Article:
Canoe wife must repay £600,000 – while husband faces bill for £1

Fraudster has assets frozen and faces 30 months in jail if money is not repaid

Anne Darwin, the insurance fraudster, faces 30 months in jail if she does not repay the sum of nearly £600,000 she made from the faked death scam she carried out with her husband.

A judge yesterday told Mrs Darwin, 57, to give back £591,838.25, while her husband John, 59, has to repay a nominal £1 because he is penniless. The couple, who conned insurance companies after they staged Mr Darwin's "death" in a bogus canoeing accident, have now had their assets confiscated.

The Darwins had benefited to the sum of £679,194.62 from the fraud, Leeds Crown Court heard. However, the realisable assets totalled £591,838.25, said Jolyon Perks, prosecuting, said. The Darwins own land in Panama worth £232,000 and a £58,000 apartment in Panama City. The remaining near-£300,000 was held in bank accounts in the Central American country.

"I have provided the court this morning a schedule which sets out the total benefit and the realisation of the monies that the Crown would ask your Lordship to make a confiscation order today," Mr Perks said. "This matter is agreed by the representatives of both John and Anne Darwin."

Mr Perks said the prosecution were not making the application "to enrich the coffers of the Crown". He said: "It is an application to take away from the defendants their ill-gotten gains." Mrs Darwin, looking pale and drawn, was in court today for the hearing, but her husband, a former prison officer and teacher, was excused attendance.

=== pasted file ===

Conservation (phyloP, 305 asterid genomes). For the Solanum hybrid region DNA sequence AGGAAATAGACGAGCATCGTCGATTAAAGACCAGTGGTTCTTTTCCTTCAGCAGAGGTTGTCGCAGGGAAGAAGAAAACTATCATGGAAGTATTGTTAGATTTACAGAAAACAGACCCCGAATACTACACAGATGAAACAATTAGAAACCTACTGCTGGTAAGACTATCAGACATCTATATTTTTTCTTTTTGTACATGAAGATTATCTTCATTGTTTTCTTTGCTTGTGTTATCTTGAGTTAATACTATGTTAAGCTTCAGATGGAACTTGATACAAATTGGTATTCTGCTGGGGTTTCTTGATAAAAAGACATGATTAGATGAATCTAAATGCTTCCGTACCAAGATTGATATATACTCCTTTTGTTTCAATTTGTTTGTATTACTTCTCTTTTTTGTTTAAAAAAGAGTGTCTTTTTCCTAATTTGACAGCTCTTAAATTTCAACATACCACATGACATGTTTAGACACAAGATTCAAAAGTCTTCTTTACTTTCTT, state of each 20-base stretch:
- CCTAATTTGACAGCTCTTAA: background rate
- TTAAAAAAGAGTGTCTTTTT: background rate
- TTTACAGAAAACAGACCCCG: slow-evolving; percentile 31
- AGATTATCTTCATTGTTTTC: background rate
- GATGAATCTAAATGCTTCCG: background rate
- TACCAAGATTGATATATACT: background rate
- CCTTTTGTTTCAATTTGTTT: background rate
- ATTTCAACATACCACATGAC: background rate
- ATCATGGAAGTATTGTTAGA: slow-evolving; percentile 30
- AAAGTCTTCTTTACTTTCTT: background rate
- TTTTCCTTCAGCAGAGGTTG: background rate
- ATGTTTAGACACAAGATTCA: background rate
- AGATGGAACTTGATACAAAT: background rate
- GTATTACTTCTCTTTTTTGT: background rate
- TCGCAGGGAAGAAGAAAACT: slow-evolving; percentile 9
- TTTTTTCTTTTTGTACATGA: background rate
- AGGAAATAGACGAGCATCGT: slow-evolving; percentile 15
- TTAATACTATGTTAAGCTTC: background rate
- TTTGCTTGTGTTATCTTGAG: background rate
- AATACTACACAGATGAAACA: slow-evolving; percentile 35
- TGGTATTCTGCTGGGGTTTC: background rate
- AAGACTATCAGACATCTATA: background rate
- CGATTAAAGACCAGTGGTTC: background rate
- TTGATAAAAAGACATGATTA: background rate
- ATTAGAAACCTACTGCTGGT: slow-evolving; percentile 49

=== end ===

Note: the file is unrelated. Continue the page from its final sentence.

The Darwins defrauded Aviva, formerly Norwich Union, of £247,478.46 when they made a claim on a mortgage insurance policy, Mr Perks said.

Fellow insurance giant AIG was conned out of £58,833.69 when the couple cashed in a life insurance policy.

They also made claims on Mr Darwin's prison service pension of £84,147.64, his teaching pension of £34,277.70 and a Department of Work and Pensions payout of £4,273.60.

Mr Perks said the couple's assets were in Mrs Darwin's name and her husband was, in effect, penniless.

"John Darwin being a person of no assets, it is not possible to make any order against him apart from a nominal amount," he said.

Mr Perks asked that the couple have 12 months to repay the money and if they fail to do so they could face an extra two-and-half-years' imprisonment.

Mrs Darwin was jailed for six-and-a-half years last year after a jury found her guilty of six counts of fraud and nine of money laundering. Mr Darwin admitting seven charges of deception and was jailed for six years and three months.

The couple, of Seaton Carew, near Hartlepool, began a new life in Panama after Mr Darwin faked his death in March 2002 by vanishing off the coast. He turned up at a UK police station in November 2007, claiming he was a missing person with amnesia. The ruse fell apart when a photo of the couple in Panama turned up on the internet.

Mr Darwin had obtained a passport in the name of a dead baby, John Jones, and lived secretly with his wife while they hatched a plot to emigrate to Panama and start a new life. Mr Darwin travelled to Panama where they bought a flat and planned to set up an ecological tourism business together.

Mrs Darwin claimed during her trial that she was forced into the scam by her husband. But a jury found her guilty on all counts. This year the couple both lost appeals against their sentences.

Detective Inspector Andy Greenwood, who led the original investigation, said he did not know whether this would be the end of the Darwin saga.

"I hope this is the end," he said, "but you can never say never with the Darwins... Anne and John Darwin have deceived their friends and family. This was a vindictive and nasty crime."

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